News & Events


Seeing Through Opaque Media


Changhuei Yang, Thomas G. Myers Professor of Electrical Engineering, Bioengineering, and Medical Engineering, has developed a technique that combines fluorescence and ultrasound to peer through opaque media, such as biological tissue. "We hope that one day this method can be deployed to extend the operating depth of fluorescence microscopy and help image fluorescent labeled cells deep inside living animals," says Yang. [Caltech story]

Tags: EE research highlights Changhuei Yang MedE

Students Selected for Kortschak Scholars Program


Graduate Students Laure Delisle, Eitan Levin, Yiheng Lin, Cameron Voloshin, and Zihui (Ray) Wu have been selected for the Kortschak Scholars Program. It was founded in 2017 with the objective of launching a new era of scholarship, inquiry, and innovation in Computing and Mathematical Sciences at Caltech. The program provides multi-year fellowships to entering PhD students, allowing them to explore emerging areas in computing and mathematical sciences without being tied to grants and quarterly deliverables. [Current Scholars]

Tags: honors CMS Laure Delisle Yiheng Lin Zihui (Ray) Wu Cameron Voloshin Eitan Levin

New Ultrafast Camera Takes 70 Trillion Pictures Per Second


A new camera developed by Lihong Wang, Bren Professor of Medical Engineering and Electrical Engineering, is capable of taking as many as 70 trillion frames per second. The camera technology, which Wang calls compressed ultrafast spectral photography (CUSP), combines a laser that emits extremely short pulses of laser light that last only one quadrillionth of a second (one femtosecond) with optics and a specialized type of camera. The technology could open up new avenues of research in fields that include fundamental physics, next-generation semiconductor miniaturization, and the life sciences. "We envision applications in a rich variety of extremely fast phenomena, such as ultrashort light propagation, wave propagation, nuclear fusion, photon transport in clouds and biological tissues, and fluorescent decay of biomolecules, among other things," Wang says. [Caltech story]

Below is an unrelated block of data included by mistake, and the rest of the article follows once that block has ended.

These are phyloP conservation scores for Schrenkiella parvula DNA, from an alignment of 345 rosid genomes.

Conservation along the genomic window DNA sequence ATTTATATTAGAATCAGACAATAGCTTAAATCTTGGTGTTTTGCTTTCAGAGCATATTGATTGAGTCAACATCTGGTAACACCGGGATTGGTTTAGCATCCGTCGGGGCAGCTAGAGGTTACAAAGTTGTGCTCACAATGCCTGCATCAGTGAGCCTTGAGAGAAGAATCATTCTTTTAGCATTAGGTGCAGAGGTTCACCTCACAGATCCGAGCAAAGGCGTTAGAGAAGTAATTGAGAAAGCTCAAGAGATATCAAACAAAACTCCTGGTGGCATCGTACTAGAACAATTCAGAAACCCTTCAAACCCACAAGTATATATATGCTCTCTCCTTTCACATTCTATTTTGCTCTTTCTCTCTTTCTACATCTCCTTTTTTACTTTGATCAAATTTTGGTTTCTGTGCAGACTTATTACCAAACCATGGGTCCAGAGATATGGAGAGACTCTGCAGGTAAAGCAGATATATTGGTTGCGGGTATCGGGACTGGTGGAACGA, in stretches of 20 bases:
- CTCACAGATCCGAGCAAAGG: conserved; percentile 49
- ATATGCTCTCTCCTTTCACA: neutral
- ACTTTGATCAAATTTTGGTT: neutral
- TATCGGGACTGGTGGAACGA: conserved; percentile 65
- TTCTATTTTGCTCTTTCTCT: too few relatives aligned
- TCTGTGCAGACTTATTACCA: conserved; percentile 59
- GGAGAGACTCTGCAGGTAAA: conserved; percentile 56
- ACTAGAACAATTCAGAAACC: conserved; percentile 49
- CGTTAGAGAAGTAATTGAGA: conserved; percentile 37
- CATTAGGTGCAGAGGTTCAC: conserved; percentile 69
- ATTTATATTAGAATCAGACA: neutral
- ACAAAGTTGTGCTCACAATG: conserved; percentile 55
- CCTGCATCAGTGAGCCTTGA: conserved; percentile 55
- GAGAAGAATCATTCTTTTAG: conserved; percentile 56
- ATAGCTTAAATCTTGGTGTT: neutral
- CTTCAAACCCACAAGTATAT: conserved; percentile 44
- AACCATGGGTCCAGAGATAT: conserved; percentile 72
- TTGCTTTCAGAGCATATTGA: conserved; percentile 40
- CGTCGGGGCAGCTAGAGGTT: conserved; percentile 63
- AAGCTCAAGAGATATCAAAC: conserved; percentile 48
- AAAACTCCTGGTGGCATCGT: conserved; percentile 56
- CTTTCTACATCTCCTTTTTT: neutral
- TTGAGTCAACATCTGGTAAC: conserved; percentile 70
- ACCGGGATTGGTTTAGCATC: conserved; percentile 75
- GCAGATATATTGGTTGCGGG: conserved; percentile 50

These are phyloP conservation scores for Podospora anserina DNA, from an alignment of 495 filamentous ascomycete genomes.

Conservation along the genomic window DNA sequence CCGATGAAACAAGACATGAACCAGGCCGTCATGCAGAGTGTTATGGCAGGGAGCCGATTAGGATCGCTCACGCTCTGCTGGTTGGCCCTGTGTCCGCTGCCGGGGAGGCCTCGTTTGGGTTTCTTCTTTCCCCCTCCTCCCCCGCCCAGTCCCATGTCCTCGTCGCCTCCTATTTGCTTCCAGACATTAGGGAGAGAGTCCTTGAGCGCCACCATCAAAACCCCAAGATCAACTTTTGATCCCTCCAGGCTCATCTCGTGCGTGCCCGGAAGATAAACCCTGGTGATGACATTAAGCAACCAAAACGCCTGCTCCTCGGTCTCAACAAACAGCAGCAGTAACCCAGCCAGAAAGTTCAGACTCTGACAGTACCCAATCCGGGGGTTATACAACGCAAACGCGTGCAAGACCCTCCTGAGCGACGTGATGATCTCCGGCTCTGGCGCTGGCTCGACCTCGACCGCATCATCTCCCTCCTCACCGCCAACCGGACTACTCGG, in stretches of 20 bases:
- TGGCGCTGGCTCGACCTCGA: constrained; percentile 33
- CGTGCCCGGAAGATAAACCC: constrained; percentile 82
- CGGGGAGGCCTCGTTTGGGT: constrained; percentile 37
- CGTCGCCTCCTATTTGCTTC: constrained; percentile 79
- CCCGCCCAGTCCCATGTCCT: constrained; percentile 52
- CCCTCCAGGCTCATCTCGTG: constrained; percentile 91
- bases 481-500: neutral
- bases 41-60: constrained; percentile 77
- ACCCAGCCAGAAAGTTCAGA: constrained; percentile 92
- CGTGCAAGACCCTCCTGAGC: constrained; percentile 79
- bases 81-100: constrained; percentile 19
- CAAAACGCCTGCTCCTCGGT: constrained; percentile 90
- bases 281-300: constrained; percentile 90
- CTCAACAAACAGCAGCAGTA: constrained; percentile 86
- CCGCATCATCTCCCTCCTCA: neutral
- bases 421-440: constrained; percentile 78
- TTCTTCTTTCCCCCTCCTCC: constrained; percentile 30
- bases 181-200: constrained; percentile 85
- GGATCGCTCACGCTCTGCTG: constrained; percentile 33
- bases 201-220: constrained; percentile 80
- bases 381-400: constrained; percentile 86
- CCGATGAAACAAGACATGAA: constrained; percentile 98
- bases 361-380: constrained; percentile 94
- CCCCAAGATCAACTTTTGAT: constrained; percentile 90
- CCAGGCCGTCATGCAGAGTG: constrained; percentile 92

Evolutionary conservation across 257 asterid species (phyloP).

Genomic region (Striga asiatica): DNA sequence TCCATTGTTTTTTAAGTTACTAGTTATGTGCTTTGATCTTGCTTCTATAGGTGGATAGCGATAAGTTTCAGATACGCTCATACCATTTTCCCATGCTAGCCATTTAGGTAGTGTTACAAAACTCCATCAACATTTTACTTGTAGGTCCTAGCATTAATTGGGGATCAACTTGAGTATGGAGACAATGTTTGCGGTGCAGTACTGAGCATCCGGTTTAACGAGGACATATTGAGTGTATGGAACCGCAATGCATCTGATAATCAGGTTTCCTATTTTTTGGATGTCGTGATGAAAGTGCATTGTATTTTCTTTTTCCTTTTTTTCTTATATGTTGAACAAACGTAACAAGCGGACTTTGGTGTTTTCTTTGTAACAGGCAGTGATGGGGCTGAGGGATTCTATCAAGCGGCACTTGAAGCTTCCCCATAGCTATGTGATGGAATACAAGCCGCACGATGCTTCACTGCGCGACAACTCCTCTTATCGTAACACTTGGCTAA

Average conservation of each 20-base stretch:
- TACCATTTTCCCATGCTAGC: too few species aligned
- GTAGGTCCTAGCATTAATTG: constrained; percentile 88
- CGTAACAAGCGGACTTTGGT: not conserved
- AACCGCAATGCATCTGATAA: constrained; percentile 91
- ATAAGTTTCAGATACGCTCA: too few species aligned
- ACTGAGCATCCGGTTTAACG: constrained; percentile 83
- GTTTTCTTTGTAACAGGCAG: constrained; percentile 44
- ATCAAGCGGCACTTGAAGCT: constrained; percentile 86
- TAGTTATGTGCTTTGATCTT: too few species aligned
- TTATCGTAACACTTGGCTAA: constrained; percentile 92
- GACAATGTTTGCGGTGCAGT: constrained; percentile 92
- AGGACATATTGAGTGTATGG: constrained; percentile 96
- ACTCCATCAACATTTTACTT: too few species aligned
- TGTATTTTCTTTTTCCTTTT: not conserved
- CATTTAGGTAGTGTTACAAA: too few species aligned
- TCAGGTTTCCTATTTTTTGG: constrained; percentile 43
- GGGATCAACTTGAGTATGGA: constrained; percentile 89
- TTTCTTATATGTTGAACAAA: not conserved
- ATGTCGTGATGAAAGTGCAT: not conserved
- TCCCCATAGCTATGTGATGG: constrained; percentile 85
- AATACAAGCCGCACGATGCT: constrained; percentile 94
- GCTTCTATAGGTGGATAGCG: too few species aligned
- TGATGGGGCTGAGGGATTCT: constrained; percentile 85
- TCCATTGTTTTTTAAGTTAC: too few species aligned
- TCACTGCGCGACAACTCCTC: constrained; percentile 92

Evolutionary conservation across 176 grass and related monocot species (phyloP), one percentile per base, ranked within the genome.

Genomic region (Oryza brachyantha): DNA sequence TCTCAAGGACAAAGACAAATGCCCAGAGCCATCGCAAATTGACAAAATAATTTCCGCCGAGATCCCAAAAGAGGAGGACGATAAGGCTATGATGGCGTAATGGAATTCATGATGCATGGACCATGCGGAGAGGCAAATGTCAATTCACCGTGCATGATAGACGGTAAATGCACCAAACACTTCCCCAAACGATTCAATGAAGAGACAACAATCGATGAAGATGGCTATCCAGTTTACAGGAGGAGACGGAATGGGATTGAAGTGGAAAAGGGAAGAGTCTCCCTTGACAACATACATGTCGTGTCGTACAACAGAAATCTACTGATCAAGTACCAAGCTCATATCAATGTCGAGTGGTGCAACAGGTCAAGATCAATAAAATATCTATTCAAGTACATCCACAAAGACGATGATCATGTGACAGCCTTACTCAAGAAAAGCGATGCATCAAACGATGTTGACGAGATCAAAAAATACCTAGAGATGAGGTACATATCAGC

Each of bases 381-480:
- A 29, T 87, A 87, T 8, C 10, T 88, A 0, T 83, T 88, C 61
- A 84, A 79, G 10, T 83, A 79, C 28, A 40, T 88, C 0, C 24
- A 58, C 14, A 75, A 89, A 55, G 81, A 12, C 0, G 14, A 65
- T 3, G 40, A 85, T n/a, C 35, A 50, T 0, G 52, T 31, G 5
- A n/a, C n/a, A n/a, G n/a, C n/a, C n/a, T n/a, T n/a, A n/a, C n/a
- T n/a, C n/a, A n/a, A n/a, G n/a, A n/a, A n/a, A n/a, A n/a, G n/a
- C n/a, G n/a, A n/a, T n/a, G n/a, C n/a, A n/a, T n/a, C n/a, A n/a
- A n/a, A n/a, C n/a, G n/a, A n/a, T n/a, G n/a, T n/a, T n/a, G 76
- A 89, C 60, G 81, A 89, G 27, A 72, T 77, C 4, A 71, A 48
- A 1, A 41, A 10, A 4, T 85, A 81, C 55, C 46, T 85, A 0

Tags: EE research highlights MedE Lihong Wang

Professor Andrew Stuart Elected to Royal Society of Great Britain